ARCHIVE FEATURE: I Heart John McEnroe (2014)

For this week’s archive feature strap in as we visit a relatively recent production, ‘I Heart John McEnroe,’ an existential romp developed by indie theatre company Uninvited Guests.

As a public figure from the age of 17, McEnroe has entered the western world’s cultural lexicon, with numerous publications and footage of him (and his infamous temper) available for interpretation. In this production, four actors – Luke Mullins, Bert LaBonte, a heavily pregnant Katherine Tonkin (and later her ‘substitute’ Natasha Herbert) – are tasked with the goal of presenting a precise and unbiased theatrical portrait of the former tennis great. They fail.

Through attempts to unpack the myth of McEnroe – the athlete, the celebrity, the father, the hot head, the art collector and the commentator-  they wrestle with ideas of competition, presentation and narrative. Presented through a Citizen Kane-like theatrical collage filtered through the performers’ own personal histories , I Heart John McEnroe sees its narrayive derailed by constant bickering and manipulation amongst the performers. What follows is a fierce and funny competition where there can only be one winner.

In creating the work, Uninvited Guests took inspiration directly from McEnroe quotes, David Foster Wallace’s writings on tennis, interviews about acting with Orson Welles and transcripts of YouTube clips of irate celebrities caught unawares. Aesthetically, the production payed homage to the YouTube generation and GLTBIQ, inhabiting a high camp and high macabre landscape. Sections of the work were improvised and others scripted to create a unique experience each night complete with short shorts, tennis tantrums and actor overshares in order to paint a picture of just how ridiculous obsession and competition are.

Nominated for five Green Room Awards including Best Director, I Heart John McEnroe won one for Best Ensemble. Critics praised the work, many singling out the talent of the performers and the eccentric and unexpected twists and turns of the narrative.

The Age gave the work four stars declaring:

“From the wacky funsters at Uninvited Guests comes I Heart John McEnroe, a playful piece of devised theatre that is, at least superficially, a biographical tribute to the bad boy of ’80s tennis… Director Clare Watson’s clever, game-like approach has developed a consistently entertaining style of performance full of visual and dramatic surprises, played out against a nostalgia-riddled, dog-eat-dog sound design from Jethro Woodward. It’s great fun.”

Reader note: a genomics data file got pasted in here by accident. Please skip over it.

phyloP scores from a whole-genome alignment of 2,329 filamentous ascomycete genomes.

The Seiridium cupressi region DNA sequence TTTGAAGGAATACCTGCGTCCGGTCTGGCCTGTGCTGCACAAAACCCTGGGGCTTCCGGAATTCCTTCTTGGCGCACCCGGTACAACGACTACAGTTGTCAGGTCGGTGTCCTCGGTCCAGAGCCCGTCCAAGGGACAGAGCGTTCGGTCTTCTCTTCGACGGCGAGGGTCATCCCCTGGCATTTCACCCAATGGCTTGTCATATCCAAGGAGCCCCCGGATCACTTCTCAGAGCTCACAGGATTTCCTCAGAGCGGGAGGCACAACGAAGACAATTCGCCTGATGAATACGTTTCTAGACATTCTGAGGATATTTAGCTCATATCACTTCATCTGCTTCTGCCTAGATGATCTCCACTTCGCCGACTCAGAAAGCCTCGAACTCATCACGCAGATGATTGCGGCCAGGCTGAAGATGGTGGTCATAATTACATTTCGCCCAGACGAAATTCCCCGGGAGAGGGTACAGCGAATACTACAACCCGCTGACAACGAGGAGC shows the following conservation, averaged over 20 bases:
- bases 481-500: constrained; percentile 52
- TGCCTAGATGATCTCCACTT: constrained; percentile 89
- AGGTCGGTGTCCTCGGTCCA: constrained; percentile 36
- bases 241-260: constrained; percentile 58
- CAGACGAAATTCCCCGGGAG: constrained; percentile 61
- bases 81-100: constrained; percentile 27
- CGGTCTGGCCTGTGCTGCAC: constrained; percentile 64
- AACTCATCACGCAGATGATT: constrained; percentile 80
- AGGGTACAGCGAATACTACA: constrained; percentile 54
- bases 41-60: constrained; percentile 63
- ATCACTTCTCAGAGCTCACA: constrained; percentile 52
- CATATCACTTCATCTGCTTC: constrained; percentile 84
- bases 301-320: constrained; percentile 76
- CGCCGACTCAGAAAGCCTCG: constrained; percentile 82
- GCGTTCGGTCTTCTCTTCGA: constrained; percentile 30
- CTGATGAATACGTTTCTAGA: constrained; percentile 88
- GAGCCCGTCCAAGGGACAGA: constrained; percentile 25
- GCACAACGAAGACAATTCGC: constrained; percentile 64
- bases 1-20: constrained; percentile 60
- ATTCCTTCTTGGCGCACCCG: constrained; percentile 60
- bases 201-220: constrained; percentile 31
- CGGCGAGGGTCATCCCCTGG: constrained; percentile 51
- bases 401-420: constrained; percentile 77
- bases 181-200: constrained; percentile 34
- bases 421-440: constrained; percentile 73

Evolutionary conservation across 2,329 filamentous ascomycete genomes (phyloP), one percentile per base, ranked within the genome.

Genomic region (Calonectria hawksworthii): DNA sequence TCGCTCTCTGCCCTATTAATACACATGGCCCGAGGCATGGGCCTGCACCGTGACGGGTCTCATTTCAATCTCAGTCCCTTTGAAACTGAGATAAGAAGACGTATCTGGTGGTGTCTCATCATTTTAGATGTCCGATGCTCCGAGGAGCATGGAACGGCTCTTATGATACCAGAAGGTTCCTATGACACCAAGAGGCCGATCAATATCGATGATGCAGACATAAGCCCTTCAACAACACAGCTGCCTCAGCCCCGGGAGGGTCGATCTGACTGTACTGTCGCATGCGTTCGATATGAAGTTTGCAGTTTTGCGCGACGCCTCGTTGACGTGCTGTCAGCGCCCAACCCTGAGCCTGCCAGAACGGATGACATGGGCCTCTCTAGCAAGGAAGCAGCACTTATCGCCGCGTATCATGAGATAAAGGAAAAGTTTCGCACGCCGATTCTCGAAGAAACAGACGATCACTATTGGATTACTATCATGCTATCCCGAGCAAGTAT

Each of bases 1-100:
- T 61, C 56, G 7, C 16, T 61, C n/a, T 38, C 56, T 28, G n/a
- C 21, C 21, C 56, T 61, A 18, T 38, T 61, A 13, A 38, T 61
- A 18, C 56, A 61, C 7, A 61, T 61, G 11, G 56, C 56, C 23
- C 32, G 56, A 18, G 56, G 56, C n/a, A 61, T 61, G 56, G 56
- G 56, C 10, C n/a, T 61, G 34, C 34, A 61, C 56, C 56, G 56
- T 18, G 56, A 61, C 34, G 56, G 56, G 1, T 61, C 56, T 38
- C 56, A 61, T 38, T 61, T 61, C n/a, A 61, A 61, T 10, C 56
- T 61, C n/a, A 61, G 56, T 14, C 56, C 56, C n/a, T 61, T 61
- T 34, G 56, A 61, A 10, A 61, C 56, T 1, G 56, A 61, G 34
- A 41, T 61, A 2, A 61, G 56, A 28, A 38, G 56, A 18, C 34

Arts Review also admired the production, reading into the theatrical subtext:

“Do not be mistaken. This is not a show about John McEnroe. It’s not even, really, a show about rage. (After all, how would you examine an emotion without any context of its origin?) This is, like all good theatre, a show about people. About how we evaluate each other, how we manipulate each other to suit our means and how quickly we can become ridiculous and childish in the face of defeat… I Heart John McEnroe is an entertaining, insightful piece of theatre. It is well realised and left the audience laughing, thinking and ultimately satisfied.”


The Herald Sun praised the ensemble, noting the quality of acting from each performer:

“The adult actors shift from playing McEnroe to playing themselves as they confront their own anger or taunt other actors to trigger angry outbursts in each other.
The cruel, personal teasing sparks a comically sulky scene from Mullins, who is hassled for not being masculine enough to play McEnroe. In a later scene, LaBonte deals with racial slurs from McEnroe’s celebrity friends when he plays African-American tennis player Arthur Ash… There are very funny moments, including Herbert’s hilarious depiction of Tatum O’Neill, McEnroe’s young wife, crawling along the tennis court white lines as if snorting cocaine. Tonkin is pregnant (in real life), which provides plenty of comic mileage, including Herbert hurtling on stage to be Tonkin’s mistreated but relentlessly cheerful substitute in any vigorous choreography.”



Uninvited Guests is an independent theatre company established in 2004, creating innovative theatrical installation that celebrates and investigates the use of alternative, intimate and epic spaces for performance. The work of the company interrogates the role and responsibility of the audience.

The full team attached to this production are listed below.

Written and Created by

Dramaturged by
Lighting Design
Sound Designer and Composer
Performed by




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